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Cambridge Council Housing Committee Discusses Affordable Housing Expansion Plan

Cambridge City Hall is located in Central Square.
Cambridge City Hall is located in Central Square. By Julian J. Giordano
By Erika K. Chung and Emily L. Ding, Crimson Staff Writers

Cambridge City Council’s Housing Committee met Wednesday to discuss proposals to loosen height restrictions and increase floor space in affordable housing.

The proposals would amend Cambridge’s 100%-Affordable Housing Zoning Overlay — a law that aims to mitigate zoning and parking restrictions on affordable housing developers — to allow for the construction of 13-story affordable housing developments along some major Cambridge streets and 25-story developments in some Cambridge squares, including Harvard Square.

Wednesday’s meeting included City Councilors, representatives from the Cambridge Housing Authority, and members of the public. The proposed amendments expand the overlay’s dimensional requirements and could lead to the construction of more housing units.

City Councilor Marc C. McGovern began by stressing the urgency of Cambridge’s affordable housing crisis and how the city has taken little action to address it.

“We have a housing emergency. People agree to that, I think,” McGovern said. “And that’s not going to be solved by nibbling around the edges. The reality is that we get into debates about adding 19 feet of height to a building to create housing.”

McGovern said the city has thus far fallen short of affordable housing goals set out by Envision Cambridge, the city’s sustainable growth plan. Over 20,000 people are on the city’s affordable housing waiting list, 7,000 of whom live or work in Cambridge.

“We are nowhere close to being on track to reaching our Envision goals, which state that we need to build 12,500 housing units by 2030,” McGovern said.

Some residents opposed the zoning expansion. Marilee Meyer, a board member of the Harvard Square Neighborhood Association, said while she supported affordable housing in general, a 25-story tower in Harvard Square would be “inappropriate.”

“Location does matter,” Meyer said. “Infrastructure capacity is an issue and the AHO would require teardowns citywide, adding to greenhouse gasses.”

Some residents who spoke in support of the changes urged increases in housing density. Sara E. Barcan ’89, executive director of Homeowner’s Rehab Incorporated, said the plan would make it easier for developers to create large-scale affordable housing.

“The idea that we might be able to design our building as densely as possible and still provide some open space to residents and to the community is just extremely attractive, and I think will help all of us further those goals that we all share,” Barcan said.

McGovern also discussed the benefits of the amendments in housing zones across the city. He provided Cambridge Housing Authority projects 116 Norfolk, Jefferson Park Federal, and 52 New Street as examples.

“What CHA told us is that if they had more flexibility, particularly around height and density, they could’ve built a better project here, which would have been an additional unit, as well as additional open space,” McGovern said of the 116 Norfolk project.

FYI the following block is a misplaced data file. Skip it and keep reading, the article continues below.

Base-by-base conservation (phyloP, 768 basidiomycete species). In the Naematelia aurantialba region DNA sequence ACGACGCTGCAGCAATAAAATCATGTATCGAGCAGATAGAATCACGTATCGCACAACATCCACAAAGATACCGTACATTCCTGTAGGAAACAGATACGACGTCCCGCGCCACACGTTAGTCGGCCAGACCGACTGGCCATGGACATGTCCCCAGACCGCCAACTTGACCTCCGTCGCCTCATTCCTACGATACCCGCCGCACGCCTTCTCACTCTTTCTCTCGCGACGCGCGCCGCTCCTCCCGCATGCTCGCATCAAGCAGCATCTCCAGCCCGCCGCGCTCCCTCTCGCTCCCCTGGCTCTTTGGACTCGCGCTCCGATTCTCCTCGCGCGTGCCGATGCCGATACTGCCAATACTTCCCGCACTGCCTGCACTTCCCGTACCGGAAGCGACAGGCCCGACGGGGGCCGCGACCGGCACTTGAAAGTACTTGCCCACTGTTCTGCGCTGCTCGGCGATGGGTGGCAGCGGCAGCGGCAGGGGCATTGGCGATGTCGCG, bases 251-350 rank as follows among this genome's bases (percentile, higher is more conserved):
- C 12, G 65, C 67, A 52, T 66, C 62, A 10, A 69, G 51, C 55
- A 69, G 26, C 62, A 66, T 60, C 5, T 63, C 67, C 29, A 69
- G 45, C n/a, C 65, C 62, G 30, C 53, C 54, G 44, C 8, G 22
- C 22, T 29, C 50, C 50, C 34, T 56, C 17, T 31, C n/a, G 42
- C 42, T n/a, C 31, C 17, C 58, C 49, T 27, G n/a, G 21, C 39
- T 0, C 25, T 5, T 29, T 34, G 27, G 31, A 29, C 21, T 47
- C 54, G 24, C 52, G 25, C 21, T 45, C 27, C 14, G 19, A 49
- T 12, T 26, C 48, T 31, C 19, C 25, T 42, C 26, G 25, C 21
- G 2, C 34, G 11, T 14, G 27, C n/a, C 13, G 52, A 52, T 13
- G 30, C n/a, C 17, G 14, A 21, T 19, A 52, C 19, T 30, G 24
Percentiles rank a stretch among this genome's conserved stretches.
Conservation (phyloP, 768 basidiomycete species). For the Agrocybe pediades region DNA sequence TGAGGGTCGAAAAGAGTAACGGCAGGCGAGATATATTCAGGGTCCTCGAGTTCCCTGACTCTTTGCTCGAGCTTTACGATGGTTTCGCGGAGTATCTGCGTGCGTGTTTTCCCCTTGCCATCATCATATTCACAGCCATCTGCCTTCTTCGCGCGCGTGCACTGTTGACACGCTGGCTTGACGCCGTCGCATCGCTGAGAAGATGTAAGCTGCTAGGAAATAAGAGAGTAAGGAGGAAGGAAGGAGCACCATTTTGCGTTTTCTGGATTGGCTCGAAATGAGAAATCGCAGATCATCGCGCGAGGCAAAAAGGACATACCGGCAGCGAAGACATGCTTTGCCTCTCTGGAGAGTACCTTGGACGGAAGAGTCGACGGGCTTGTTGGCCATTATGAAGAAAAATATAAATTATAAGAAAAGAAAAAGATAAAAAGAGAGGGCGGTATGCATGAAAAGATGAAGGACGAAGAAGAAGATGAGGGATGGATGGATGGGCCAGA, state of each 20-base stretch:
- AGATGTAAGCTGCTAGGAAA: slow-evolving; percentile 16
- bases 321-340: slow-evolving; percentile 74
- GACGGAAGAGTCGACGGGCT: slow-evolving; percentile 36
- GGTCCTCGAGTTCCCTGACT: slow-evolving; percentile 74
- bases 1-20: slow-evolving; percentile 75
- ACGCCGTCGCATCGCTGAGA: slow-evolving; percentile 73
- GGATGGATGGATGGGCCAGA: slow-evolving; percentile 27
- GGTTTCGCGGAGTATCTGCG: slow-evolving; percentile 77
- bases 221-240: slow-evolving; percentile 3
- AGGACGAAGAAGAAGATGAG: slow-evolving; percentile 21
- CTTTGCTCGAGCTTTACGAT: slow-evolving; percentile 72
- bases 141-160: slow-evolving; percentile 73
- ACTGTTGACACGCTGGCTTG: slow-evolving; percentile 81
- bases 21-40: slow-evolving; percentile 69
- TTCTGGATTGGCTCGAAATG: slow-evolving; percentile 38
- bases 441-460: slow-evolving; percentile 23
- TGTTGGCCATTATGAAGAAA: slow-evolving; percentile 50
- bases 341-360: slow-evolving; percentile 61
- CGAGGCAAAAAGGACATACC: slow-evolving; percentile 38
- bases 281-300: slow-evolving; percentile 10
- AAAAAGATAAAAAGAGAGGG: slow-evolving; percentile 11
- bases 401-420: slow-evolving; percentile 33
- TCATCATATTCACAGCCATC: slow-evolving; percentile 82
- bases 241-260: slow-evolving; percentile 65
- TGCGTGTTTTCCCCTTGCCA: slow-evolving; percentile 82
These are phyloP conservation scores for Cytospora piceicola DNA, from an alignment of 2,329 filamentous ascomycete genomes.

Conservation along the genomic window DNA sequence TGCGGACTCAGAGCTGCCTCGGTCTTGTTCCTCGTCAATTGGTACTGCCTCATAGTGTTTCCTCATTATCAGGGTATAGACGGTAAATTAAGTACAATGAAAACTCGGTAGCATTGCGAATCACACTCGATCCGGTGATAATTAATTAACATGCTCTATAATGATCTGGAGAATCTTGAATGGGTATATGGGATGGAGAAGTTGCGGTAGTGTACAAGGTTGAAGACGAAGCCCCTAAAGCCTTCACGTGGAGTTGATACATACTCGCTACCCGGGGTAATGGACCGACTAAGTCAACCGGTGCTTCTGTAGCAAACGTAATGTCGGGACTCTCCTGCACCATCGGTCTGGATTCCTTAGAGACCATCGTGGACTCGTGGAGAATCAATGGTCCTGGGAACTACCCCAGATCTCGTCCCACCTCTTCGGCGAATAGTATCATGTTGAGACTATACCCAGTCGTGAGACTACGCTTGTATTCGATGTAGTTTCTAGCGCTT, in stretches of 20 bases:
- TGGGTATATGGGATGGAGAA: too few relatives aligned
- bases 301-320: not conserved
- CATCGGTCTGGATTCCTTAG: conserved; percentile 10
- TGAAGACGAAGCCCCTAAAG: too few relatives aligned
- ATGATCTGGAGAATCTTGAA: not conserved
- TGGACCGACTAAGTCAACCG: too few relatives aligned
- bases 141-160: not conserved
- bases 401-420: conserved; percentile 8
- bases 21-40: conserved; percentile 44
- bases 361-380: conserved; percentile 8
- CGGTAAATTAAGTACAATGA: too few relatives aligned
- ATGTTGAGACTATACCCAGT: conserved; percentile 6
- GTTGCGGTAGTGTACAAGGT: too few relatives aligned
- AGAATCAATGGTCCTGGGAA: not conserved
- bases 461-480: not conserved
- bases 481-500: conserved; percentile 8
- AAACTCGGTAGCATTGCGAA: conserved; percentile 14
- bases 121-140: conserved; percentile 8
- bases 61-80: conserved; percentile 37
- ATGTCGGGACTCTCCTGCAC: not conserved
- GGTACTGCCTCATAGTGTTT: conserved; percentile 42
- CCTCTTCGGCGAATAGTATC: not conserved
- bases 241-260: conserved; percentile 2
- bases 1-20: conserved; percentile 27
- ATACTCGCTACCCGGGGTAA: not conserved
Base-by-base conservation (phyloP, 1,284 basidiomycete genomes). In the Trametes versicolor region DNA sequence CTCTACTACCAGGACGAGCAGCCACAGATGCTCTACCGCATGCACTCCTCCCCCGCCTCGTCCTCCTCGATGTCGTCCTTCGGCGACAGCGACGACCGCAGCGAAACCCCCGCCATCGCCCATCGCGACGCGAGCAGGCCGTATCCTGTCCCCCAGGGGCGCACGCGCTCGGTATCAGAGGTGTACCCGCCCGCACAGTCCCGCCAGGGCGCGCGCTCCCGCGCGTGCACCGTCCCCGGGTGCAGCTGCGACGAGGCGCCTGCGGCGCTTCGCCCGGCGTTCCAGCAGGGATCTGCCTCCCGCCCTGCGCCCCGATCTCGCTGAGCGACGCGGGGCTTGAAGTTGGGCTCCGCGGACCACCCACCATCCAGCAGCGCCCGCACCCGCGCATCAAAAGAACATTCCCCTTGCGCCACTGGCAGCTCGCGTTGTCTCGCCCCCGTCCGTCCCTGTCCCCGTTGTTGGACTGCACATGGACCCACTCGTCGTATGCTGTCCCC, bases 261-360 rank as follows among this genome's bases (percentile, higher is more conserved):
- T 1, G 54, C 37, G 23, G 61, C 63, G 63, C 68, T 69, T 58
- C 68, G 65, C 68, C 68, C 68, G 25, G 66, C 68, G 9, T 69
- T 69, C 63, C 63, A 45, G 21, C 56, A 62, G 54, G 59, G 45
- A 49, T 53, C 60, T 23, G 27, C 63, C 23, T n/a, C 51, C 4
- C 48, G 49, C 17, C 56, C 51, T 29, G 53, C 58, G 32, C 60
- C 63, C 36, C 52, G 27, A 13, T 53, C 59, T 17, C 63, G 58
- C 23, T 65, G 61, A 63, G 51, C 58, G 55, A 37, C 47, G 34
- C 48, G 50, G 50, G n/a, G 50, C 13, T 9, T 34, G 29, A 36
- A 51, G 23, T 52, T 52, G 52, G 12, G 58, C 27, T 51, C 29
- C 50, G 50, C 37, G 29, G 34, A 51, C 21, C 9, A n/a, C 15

The proposed changes, which would trim restrictions on building height, setback, and floor-to-area ratios for affordable housing developments, are the product of collaboration between the Cambridge Housing Authority and developers.

City Councilor Burhan Azeem described the scale of new AHO projects under the amendments.

“The six-story districts are going to nine stories, and the seven-story districts will now go to 13 stories,” he said.

About a dozen streets would also be affected by the amendments. Councilor Quinton Y. Zondervan said the committee focused on a “corridors and squares” approach — concentrating affordable housing initiatives on main corridors in each Cambridge neighborhood as well as squares that have been zoned for commercial development.

“The corridors and the squares were selected because those are where we have our transit hubs,” Zondervan said. “We can build affordable housing near MBTA stops, along bus routes, bike and pedestrian infrastructure that we’re putting in place there.”

Toward the end of the meeting, residents and advocates gave public comments, with each allotted 2 minutes.

Allan Sadun, co-chair of A Better Cambridge, told the committee “to take full advantage of every site.”

“It’s extremely cost ineffective to build small-scale affordable housing, but by allowing medium- to large-scale affordable housing on a number of priority sites and areas in every neighborhood, these amendments give affordable housing developers options,” Sadun said.

Resident Annmarie Flynn said she does not support the high-density construction that the amendments would promote.

“I don’t think that squishing everybody together is a good idea,” Flynn said. “If we are going to build housing, make it something that’s nice, make it desirable housing. Don’t make it just affordable and go with the cheapest possible way to pack in lots of people.”

McGovern said affordable housing planning should be focused on the people, rather than other concerns.

“We get so caught up in the numbers,” McGovern said. “All of this inertia when we really forget that housing is about people: who is going to get to stay in our community and who is not?”

—Staff writer Erika K. Chung can be reached at erika.chung@thecrimson.com. Follow her on Twitter @erikakychung.

—Staff writer Emily L. Ding can be reached at emily.ding@thecrimson.com. Follow her on Twitter @emilylding.

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